Implementation Strategy

Implementation Strategy

While the county has already put in place several policies and programs to improve sustainability and adapt to climate change and sea level rise, the GreenKeys! recommendations exceed the scale of existing efforts.  An implementation matrix shows several strategies that can be used to implement the recommendations. These include securing additional funding as well as integrating the recommendations with county planning processes, ordinances, policies, and regulations.

Integration with Capital Planning

implementation-4Monroe County

Capital projects maintain infrastructure or acquire capital assets to accommodate future growth. They  include construction and rehabilitation of public buildings, major street improvements, parks and recreation projects, and maintenance and acquisition of fleet vehicles.

The county describes  its capital improvements in its Capital Projects Plan, which lists each proposed project, the year in which it will be started, and the proposed method of financing it. For Fiscal Year 2016, the County has allocated $115,204,597 for capital improvements.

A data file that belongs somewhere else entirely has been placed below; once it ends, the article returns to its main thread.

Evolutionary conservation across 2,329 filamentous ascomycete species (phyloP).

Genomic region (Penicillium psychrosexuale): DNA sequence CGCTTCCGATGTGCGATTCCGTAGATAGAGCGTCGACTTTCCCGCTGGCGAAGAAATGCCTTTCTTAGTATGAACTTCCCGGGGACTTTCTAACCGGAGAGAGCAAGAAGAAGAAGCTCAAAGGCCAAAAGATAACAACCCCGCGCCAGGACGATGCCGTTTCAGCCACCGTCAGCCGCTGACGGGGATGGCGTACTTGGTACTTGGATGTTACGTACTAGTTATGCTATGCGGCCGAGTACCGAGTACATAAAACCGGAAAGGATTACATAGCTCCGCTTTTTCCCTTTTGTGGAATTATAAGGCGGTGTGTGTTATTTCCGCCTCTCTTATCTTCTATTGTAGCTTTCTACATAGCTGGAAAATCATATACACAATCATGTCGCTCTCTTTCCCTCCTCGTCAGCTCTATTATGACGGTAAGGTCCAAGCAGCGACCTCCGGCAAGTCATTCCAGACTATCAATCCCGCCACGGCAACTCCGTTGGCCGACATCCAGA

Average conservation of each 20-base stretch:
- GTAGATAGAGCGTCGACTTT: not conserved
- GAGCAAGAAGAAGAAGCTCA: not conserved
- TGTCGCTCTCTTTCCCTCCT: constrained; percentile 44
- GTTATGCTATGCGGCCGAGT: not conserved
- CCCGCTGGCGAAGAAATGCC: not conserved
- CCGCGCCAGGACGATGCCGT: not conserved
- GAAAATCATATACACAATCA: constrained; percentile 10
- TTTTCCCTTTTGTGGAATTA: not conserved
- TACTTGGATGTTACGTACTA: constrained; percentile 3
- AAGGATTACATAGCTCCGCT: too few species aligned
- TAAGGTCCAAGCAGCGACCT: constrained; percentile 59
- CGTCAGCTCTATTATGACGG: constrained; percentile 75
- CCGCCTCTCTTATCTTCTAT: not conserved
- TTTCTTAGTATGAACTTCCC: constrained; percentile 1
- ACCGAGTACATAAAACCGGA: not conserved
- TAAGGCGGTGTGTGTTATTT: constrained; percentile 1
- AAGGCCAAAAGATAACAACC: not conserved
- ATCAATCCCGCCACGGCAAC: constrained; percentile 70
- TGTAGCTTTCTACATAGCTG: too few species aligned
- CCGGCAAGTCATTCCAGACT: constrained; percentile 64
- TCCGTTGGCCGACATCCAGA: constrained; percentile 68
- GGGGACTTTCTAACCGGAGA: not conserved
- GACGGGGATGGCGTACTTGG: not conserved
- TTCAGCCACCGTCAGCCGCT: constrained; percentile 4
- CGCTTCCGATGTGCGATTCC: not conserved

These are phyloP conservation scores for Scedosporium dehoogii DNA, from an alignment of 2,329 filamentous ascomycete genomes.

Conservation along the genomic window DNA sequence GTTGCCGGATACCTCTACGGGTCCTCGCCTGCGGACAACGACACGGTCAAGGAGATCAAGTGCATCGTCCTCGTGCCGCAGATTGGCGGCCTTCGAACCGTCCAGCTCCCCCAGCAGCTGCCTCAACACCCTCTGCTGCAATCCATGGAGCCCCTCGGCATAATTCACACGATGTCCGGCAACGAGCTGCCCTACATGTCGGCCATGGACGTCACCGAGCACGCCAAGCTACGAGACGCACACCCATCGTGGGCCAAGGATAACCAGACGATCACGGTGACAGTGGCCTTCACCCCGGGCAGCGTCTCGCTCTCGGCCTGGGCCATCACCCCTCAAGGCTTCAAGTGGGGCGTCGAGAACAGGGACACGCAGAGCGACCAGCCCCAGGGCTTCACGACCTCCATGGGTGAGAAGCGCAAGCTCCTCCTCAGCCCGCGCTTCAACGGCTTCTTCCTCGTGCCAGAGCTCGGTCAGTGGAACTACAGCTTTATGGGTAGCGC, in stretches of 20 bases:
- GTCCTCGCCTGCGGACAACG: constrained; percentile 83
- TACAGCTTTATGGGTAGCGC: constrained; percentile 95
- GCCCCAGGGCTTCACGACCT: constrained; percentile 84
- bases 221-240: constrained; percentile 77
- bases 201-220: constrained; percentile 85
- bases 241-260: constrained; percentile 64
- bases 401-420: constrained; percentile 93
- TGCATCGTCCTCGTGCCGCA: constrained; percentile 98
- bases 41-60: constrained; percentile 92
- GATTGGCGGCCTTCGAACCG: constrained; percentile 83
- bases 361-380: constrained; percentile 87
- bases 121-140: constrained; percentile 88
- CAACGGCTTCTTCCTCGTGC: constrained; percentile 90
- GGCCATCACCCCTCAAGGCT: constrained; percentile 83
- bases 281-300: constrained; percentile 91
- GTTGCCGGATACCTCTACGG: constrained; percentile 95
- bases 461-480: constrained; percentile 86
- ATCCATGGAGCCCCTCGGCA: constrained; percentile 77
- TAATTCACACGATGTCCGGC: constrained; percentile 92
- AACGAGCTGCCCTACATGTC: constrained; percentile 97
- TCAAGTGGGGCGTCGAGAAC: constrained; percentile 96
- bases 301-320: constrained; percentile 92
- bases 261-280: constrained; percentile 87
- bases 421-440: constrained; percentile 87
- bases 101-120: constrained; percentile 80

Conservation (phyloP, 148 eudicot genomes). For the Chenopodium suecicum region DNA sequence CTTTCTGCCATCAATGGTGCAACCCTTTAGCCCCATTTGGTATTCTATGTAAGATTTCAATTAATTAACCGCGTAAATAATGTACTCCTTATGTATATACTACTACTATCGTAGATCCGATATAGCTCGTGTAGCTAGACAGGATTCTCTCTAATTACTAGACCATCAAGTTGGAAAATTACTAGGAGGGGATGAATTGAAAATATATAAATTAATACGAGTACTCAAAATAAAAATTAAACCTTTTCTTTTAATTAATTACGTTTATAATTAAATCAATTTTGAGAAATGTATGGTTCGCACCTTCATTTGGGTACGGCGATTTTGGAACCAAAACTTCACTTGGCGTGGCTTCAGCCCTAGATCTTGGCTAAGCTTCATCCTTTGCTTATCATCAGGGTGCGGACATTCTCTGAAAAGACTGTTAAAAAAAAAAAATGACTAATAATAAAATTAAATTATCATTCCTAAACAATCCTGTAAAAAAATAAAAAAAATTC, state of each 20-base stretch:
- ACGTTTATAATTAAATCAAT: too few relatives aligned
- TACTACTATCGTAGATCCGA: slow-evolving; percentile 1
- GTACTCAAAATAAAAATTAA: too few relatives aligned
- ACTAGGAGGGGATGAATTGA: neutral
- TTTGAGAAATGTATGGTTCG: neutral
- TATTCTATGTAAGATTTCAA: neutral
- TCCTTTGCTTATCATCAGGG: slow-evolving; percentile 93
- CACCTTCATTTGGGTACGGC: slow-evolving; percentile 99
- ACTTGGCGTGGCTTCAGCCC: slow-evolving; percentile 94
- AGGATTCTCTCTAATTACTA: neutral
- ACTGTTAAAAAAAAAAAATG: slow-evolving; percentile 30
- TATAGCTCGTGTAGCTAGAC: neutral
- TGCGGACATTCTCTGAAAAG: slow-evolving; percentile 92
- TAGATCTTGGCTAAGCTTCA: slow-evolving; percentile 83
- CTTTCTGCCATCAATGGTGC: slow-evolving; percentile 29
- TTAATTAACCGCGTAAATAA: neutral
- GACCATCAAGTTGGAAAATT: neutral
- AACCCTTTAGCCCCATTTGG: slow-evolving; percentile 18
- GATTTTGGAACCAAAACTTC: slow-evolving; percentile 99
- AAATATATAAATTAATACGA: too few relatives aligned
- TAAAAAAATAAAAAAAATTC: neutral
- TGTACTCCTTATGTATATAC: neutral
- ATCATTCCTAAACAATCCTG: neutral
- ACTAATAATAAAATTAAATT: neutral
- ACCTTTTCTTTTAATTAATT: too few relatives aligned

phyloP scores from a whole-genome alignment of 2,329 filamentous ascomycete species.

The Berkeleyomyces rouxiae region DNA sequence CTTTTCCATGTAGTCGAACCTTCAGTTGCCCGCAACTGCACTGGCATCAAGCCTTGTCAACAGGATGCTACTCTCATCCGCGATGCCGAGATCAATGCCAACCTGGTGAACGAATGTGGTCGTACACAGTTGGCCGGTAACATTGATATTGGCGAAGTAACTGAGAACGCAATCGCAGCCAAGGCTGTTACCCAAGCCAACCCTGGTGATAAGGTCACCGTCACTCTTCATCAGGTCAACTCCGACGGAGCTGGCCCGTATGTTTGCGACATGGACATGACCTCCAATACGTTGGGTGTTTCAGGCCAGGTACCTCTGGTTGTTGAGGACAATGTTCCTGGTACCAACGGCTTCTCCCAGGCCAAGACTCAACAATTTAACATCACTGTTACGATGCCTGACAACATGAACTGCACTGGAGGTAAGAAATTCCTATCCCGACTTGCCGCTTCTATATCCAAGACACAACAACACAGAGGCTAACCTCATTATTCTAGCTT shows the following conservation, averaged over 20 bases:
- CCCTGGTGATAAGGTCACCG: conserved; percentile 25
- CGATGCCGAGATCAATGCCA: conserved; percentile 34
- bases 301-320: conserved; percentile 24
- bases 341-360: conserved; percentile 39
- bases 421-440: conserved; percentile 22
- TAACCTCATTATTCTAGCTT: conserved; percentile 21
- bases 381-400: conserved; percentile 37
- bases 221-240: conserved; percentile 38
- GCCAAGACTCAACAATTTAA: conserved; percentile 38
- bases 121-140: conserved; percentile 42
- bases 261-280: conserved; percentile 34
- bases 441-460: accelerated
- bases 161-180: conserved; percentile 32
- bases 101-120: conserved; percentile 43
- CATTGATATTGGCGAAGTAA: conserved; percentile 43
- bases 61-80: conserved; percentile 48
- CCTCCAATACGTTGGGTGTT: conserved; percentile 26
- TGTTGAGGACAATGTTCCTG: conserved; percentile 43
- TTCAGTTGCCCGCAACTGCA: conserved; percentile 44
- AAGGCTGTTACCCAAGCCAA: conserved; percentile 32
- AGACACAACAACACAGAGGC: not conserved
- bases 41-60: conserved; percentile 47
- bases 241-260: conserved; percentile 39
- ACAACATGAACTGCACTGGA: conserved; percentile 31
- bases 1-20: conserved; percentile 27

Guidance for New Capital Project Plan

  • For the Monroe County Animal Shelter in Key West, which shows access concerns and first floor flooding under the 2060 scenario, consider potential relocation to a more elevated site as part of any future plans to renovate the Animal Shelter facilities.
  • For the Marathon electric substation, which shows vulnerability to an extreme storm surge by 2060 under a high sea level rise scenario, coordinate with Florida Keys Electric Cooperative Association to determine true risk exposure and alternatives to reduce that risk.
  • For the Roth Building (50 High Point Road), Radio Transmission Shop (88770 U.S. Highway 1) and County Offices (MM 88.5, U.S. Highway 1), which show potential risk to an extreme flooding event by 2060, take into account both the rate of sea level rise over the next two decades and the overall lifecycle of the buildings in making flood adaptation decisions to reduce risk.
  • For Clarence Higgs Beach, which shows risk of current or future flooding from a Hurricane Wilma-sized event, incorporate appropriate hazard mitigation design features into any retrofits or upgrade projects.